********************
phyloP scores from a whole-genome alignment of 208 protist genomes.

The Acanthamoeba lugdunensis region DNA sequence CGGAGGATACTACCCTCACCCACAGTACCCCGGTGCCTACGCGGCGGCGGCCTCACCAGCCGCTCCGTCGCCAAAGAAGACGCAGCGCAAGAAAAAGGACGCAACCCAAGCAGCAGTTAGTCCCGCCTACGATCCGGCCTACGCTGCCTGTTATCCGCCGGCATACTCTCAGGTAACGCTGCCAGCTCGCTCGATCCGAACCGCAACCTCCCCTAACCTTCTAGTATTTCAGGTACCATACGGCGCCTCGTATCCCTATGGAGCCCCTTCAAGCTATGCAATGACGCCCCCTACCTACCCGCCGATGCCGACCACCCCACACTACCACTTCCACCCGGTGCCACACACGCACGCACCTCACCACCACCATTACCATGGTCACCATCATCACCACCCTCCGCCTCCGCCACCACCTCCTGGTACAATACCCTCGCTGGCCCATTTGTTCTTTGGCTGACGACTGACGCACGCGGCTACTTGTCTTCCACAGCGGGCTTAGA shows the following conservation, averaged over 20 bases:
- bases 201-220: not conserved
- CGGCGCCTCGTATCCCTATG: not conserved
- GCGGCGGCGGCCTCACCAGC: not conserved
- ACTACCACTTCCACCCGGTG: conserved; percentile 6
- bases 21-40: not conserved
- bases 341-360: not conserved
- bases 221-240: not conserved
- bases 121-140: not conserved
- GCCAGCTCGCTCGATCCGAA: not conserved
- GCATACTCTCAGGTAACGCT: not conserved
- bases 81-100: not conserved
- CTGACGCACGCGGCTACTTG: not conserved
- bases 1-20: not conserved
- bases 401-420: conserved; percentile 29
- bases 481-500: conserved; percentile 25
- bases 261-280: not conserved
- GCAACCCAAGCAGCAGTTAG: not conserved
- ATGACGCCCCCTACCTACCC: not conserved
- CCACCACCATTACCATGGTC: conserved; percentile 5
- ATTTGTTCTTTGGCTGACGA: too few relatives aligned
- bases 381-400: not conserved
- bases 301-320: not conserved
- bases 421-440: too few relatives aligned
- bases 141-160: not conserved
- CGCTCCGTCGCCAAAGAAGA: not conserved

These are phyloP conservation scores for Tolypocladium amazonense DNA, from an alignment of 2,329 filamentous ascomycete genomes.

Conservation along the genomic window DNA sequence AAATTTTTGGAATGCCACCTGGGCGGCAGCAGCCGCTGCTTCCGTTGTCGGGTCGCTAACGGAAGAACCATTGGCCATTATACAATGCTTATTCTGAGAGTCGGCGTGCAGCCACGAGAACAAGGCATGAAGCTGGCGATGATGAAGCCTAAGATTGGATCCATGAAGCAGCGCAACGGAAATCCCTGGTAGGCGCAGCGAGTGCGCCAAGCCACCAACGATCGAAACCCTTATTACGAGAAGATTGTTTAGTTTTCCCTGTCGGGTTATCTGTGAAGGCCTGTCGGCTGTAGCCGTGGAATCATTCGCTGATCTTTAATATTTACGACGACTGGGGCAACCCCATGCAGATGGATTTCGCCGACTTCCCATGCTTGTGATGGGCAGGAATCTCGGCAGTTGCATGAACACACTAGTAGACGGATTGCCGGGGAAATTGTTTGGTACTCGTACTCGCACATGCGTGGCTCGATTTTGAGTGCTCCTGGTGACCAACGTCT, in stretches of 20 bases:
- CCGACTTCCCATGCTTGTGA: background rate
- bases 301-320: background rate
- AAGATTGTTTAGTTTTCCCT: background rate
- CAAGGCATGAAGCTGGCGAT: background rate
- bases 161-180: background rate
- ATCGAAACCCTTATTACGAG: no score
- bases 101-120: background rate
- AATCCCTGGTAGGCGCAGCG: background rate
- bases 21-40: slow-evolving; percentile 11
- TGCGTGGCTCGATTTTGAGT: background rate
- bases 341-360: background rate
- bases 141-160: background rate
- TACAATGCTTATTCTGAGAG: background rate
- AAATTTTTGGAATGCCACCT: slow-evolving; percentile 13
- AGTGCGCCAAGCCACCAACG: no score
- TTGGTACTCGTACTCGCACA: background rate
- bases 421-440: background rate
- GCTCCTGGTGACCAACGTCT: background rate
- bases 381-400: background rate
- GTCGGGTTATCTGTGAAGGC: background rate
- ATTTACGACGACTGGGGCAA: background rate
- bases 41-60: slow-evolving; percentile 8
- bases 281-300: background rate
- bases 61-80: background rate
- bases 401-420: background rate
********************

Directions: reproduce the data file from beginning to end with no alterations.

phyloP scores from a whole-genome alignment of 208 protist genomes.

The Acanthamoeba lugdunensis region DNA sequence CGGAGGATACTACCCTCACCCACAGTACCCCGGTGCCTACGCGGCGGCGGCCTCACCAGCCGCTCCGTCGCCAAAGAAGACGCAGCGCAAGAAAAAGGACGCAACCCAAGCAGCAGTTAGTCCCGCCTACGATCCGGCCTACGCTGCCTGTTATCCGCCGGCATACTCTCAGGTAACGCTGCCAGCTCGCTCGATCCGAACCGCAACCTCCCCTAACCTTCTAGTATTTCAGGTACCATACGGCGCCTCGTATCCCTATGGAGCCCCTTCAAGCTATGCAATGACGCCCCCTACCTACCCGCCGATGCCGACCACCCCACACTACCACTTCCACCCGGTGCCACACACGCACGCACCTCACCACCACCATTACCATGGTCACCATCATCACCACCCTCCGCCTCCGCCACCACCTCCTGGTACAATACCCTCGCTGGCCCATTTGTTCTTTGGCTGACGACTGACGCACGCGGCTACTTGTCTTCCACAGCGGGCTTAGA shows the following conservation, averaged over 20 bases:
- bases 201-220: not conserved
- CGGCGCCTCGTATCCCTATG: not conserved
- GCGGCGGCGGCCTCACCAGC: not conserved
- ACTACCACTTCCACCCGGTG: conserved; percentile 6
- bases 21-40: not conserved
- bases 341-360: not conserved
- bases 221-240: not conserved
- bases 121-140: not conserved
- GCCAGCTCGCTCGATCCGAA: not conserved
- GCATACTCTCAGGTAACGCT: not conserved
- bases 81-100: not conserved
- CTGACGCACGCGGCTACTTG: not conserved
- bases 1-20: not conserved
- bases 401-420: conserved; percentile 29
- bases 481-500: conserved; percentile 25
- bases 261-280: not conserved
- GCAACCCAAGCAGCAGTTAG: not conserved
- ATGACGCCCCCTACCTACCC: not conserved
- CCACCACCATTACCATGGTC: conserved; percentile 5
- ATTTGTTCTTTGGCTGACGA: too few relatives aligned
- bases 381-400: not conserved
- bases 301-320: not conserved
- bases 421-440: too few relatives aligned
- bases 141-160: not conserved
- CGCTCCGTCGCCAAAGAAGA: not conserved

These are phyloP conservation scores for Tolypocladium amazonense DNA, from an alignment of 2,329 filamentous ascomycete genomes.

Conservation along the genomic window DNA sequence AAATTTTTGGAATGCCACCTGGGCGGCAGCAGCCGCTGCTTCCGTTGTCGGGTCGCTAACGGAAGAACCATTGGCCATTATACAATGCTTATTCTGAGAGTCGGCGTGCAGCCACGAGAACAAGGCATGAAGCTGGCGATGATGAAGCCTAAGATTGGATCCATGAAGCAGCGCAACGGAAATCCCTGGTAGGCGCAGCGAGTGCGCCAAGCCACCAACGATCGAAACCCTTATTACGAGAAGATTGTTTAGTTTTCCCTGTCGGGTTATCTGTGAAGGCCTGTCGGCTGTAGCCGTGGAATCATTCGCTGATCTTTAATATTTACGACGACTGGGGCAACCCCATGCAGATGGATTTCGCCGACTTCCCATGCTTGTGATGGGCAGGAATCTCGGCAGTTGCATGAACACACTAGTAGACGGATTGCCGGGGAAATTGTTTGGTACTCGTACTCGCACATGCGTGGCTCGATTTTGAGTGCTCCTGGTGACCAACGTCT, in stretches of 20 bases:
- CCGACTTCCCATGCTTGTGA: background rate
- bases 301-320: background rate
- AAGATTGTTTAGTTTTCCCT: background rate
- CAAGGCATGAAGCTGGCGAT: background rate
- bases 161-180: background rate
- ATCGAAACCCTTATTACGAG: no score
- bases 101-120: background rate
- AATCCCTGGTAGGCGCAGCG: background rate
- bases 21-40: slow-evolving; percentile 11
- TGCGTGGCTCGATTTTGAGT: background rate
- bases 341-360: background rate
- bases 141-160: background rate
- TACAATGCTTATTCTGAGAG: background rate
- AAATTTTTGGAATGCCACCT: slow-evolving; percentile 13
- AGTGCGCCAAGCCACCAACG: no score
- TTGGTACTCGTACTCGCACA: background rate
- bases 421-440: background rate
- GCTCCTGGTGACCAACGTCT: background rate
- bases 381-400: background rate
- GTCGGGTTATCTGTGAAGGC: background rate
- ATTTACGACGACTGGGGCAA: background rate
- bases 41-60: slow-evolving; percentile 8
- bases 281-300: background rate
- bases 61-80: background rate
- bases 401-420: background rate